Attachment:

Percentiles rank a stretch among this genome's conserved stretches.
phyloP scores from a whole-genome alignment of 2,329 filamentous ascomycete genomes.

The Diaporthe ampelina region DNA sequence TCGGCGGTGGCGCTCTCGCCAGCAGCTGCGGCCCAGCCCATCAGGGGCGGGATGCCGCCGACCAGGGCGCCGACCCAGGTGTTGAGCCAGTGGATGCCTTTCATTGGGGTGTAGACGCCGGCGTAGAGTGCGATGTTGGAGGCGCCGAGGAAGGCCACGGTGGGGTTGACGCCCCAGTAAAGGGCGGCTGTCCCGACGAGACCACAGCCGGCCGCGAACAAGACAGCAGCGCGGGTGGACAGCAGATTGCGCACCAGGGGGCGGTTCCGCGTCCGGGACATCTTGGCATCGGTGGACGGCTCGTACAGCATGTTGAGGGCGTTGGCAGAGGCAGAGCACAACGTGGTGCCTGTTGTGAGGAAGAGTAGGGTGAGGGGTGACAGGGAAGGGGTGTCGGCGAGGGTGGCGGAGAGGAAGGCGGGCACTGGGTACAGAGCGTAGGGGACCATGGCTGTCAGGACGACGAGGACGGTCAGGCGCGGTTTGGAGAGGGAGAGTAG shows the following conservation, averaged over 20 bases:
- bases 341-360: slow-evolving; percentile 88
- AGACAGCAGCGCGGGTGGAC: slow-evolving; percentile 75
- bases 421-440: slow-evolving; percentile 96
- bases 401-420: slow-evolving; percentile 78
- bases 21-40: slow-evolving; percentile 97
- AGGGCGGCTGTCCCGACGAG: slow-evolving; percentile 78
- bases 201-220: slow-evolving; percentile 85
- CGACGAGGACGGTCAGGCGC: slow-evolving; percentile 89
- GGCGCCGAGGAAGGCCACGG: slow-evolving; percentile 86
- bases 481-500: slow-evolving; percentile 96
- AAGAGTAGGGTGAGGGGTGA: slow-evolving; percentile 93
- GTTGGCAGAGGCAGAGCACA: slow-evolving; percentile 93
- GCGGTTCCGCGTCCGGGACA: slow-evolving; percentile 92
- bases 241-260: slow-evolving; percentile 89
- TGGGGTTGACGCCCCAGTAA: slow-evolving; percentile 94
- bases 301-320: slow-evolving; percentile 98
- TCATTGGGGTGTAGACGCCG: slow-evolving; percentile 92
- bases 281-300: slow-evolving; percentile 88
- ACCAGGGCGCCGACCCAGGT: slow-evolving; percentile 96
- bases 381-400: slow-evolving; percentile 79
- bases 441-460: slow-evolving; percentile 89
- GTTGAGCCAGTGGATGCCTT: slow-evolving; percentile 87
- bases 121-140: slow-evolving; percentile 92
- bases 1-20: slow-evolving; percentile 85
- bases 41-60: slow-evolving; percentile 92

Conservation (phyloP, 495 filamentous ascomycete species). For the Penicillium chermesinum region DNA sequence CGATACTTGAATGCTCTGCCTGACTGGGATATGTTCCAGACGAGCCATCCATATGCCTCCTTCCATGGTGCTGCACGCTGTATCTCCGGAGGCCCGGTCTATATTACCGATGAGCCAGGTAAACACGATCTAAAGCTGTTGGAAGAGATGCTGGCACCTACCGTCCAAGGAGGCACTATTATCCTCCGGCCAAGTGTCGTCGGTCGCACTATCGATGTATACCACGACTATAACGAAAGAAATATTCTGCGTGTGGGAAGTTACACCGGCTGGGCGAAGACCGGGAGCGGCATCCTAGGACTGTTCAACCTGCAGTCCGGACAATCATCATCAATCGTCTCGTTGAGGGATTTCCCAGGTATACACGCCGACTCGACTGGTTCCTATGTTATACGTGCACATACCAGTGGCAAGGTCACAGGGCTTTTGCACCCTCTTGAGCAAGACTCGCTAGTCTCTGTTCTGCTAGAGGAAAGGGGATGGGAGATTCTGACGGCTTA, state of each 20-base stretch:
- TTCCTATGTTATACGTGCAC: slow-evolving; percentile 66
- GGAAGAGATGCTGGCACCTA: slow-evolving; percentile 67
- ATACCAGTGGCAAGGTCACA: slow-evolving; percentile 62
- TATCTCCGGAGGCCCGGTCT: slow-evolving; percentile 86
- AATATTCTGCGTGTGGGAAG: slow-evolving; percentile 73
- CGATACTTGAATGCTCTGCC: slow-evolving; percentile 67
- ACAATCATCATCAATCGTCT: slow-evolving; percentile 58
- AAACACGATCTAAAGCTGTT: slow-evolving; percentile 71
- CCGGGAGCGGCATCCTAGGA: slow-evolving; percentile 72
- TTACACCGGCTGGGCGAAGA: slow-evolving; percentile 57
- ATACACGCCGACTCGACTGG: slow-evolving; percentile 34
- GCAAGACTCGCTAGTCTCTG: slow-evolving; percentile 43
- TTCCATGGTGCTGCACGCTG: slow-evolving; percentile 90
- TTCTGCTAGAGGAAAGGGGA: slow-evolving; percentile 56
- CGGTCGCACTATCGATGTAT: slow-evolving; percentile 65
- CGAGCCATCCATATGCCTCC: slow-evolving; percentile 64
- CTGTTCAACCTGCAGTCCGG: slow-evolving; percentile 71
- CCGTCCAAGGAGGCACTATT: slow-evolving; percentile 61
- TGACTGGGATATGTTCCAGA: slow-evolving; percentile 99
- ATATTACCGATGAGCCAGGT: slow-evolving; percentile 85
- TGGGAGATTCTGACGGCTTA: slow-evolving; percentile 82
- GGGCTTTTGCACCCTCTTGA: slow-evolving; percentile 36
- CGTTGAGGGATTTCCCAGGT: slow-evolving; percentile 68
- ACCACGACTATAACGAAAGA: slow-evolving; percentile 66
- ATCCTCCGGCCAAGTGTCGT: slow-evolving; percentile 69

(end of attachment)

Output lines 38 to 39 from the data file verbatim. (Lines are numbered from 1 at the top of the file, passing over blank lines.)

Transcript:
- CCGGGAGCGGCATCCTAGGA: slow-evolving; percentile 72
- TTACACCGGCTGGGCGAAGA: slow-evolving; percentile 57